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Agitated Inquiry

Lesson 12 from: Courage, Creativity and the Power of Change

Beth Comstock

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Lesson Info

12. Agitated Inquiry

Beth leads you through the hardest part of changemaking. Learn how to “agitate”, ask the right questions and create healthy and intentional conflict to mature your best ideas.

Lesson Info

Agitated Inquiry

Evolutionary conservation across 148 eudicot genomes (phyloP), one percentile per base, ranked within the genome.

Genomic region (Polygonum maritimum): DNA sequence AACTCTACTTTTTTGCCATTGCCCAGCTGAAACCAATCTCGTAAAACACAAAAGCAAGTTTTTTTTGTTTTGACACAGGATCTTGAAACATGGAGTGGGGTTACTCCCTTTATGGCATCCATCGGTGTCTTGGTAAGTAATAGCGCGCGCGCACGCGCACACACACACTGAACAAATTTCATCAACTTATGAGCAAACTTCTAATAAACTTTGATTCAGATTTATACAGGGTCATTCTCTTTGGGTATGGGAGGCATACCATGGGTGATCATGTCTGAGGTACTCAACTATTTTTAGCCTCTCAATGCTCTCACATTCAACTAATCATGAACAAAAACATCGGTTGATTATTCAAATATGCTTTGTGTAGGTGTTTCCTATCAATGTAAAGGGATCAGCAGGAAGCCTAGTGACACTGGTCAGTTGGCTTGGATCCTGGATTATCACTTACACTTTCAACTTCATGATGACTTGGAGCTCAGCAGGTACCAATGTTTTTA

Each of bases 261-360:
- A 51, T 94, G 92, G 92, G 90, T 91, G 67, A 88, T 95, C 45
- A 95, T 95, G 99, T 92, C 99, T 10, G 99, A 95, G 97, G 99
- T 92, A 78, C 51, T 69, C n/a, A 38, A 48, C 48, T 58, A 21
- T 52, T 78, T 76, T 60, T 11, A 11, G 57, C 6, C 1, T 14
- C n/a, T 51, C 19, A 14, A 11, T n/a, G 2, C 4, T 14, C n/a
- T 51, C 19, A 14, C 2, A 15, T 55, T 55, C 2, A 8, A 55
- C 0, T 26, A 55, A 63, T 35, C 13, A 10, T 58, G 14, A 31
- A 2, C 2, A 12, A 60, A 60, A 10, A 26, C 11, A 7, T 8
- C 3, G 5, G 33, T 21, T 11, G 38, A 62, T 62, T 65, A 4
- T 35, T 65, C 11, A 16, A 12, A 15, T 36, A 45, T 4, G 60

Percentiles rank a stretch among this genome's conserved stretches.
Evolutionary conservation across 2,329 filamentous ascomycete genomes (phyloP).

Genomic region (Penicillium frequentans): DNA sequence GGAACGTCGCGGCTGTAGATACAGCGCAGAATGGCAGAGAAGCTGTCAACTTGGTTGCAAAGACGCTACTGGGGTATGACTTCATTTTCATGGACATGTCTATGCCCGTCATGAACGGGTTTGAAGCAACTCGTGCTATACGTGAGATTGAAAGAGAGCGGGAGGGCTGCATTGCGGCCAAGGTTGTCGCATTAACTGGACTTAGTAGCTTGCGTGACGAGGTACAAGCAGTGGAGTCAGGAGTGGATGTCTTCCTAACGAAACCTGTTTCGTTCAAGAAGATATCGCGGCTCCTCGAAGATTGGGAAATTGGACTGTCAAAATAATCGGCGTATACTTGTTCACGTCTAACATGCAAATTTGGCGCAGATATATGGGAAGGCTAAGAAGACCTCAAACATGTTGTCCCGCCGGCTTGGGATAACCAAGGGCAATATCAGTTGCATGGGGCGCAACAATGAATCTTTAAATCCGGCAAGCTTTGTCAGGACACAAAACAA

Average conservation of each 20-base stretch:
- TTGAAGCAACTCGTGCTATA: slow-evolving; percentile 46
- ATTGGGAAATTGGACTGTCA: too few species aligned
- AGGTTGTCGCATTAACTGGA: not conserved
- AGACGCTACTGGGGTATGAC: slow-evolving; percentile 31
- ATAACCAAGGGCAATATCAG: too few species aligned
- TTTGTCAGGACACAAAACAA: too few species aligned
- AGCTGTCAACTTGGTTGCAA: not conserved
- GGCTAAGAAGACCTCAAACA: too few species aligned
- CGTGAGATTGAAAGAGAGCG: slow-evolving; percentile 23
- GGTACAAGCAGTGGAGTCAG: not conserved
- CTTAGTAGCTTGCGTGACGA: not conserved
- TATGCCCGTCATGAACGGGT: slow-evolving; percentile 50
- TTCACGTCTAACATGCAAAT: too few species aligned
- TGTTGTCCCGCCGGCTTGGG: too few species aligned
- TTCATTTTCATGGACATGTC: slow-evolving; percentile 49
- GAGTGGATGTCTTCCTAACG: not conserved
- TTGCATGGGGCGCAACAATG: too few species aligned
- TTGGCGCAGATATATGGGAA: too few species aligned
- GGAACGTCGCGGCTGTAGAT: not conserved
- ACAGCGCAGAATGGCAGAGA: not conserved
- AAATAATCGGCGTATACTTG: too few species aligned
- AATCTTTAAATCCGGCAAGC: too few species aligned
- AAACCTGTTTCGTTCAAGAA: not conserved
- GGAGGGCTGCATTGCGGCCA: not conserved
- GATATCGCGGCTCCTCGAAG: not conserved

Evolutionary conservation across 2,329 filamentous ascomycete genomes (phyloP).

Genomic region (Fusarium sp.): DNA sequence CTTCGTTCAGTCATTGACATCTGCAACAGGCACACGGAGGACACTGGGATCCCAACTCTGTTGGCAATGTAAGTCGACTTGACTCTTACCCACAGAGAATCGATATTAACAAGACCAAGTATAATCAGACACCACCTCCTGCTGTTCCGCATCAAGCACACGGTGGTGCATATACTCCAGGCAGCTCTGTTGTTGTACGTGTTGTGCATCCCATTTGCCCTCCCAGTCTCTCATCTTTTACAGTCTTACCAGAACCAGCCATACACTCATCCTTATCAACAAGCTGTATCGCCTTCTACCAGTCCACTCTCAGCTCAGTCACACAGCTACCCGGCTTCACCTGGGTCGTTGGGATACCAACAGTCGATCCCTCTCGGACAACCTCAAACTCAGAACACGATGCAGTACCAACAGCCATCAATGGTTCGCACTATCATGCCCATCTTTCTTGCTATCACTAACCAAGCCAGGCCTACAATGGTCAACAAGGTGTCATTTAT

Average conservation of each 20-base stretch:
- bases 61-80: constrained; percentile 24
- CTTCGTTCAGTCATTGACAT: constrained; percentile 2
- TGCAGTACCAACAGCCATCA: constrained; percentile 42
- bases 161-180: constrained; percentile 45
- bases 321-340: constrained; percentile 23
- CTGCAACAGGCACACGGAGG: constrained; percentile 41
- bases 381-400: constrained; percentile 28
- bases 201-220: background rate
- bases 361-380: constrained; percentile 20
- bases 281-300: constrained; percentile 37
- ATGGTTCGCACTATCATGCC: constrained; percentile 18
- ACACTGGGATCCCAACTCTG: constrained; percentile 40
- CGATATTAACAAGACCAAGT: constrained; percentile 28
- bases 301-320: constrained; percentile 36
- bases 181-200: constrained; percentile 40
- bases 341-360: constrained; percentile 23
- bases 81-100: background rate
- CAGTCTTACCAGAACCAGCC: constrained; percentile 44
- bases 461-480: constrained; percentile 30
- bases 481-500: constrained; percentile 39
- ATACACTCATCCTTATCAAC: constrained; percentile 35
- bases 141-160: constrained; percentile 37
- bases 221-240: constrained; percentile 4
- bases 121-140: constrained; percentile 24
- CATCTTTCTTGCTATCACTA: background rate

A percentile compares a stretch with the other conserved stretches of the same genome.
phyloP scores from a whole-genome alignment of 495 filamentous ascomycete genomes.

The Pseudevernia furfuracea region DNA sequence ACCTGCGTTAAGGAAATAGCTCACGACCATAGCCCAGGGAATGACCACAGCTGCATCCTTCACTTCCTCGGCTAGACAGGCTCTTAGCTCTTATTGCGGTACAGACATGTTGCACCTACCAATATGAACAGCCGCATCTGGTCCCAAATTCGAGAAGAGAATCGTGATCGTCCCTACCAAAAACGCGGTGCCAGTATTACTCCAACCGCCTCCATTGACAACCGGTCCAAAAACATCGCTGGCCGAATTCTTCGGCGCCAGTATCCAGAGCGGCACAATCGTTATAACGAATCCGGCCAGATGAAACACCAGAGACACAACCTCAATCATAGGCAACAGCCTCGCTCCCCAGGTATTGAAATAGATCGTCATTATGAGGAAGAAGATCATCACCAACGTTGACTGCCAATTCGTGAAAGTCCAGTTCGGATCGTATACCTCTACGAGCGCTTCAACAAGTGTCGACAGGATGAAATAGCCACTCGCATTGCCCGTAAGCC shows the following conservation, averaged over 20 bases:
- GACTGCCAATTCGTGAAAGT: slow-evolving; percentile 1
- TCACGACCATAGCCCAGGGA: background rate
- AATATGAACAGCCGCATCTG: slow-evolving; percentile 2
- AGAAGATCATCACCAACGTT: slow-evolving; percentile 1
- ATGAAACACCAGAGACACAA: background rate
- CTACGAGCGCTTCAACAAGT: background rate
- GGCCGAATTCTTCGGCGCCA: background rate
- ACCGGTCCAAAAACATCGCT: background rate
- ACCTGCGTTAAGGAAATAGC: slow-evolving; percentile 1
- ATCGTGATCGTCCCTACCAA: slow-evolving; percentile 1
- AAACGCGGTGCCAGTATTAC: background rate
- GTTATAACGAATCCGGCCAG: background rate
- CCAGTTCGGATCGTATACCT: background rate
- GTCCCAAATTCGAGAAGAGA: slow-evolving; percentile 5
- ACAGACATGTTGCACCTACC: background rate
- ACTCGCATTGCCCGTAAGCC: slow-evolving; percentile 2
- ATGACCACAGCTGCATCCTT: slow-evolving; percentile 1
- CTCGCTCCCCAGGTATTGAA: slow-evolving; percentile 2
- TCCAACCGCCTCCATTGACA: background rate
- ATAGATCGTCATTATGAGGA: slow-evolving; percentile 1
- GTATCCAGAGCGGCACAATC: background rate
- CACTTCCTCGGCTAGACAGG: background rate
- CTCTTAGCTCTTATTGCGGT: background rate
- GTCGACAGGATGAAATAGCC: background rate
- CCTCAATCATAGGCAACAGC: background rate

the next part about making changes. The hardest part and usually what turns most of us away. It's what I've chosen to eloquently call agitated inquiry. Um, and I mean it in two ways. I mean the ability to ask tough questions and also the ability to navigate tension, tension and conflict. Tension in the kind of things we were talking about earlier. The got to get stuff done, but I've got to plant the seeds for the new. So if Discovery was about sort of capturing these exotic conversations outside, agitated inquiry is kind of beating up inside your ideas to make sure their sturdy to have those conversations inside between people to make sure that you're ready to go to go forth. What you're doing is you're beating up your ideas to make sure they're ready and worthy to go the distance of time. So to me, it starts with really good questions. One of things I feel like I've had to learn in my career is how to ask better questions. Too often we ask questions because they won't approve how smar...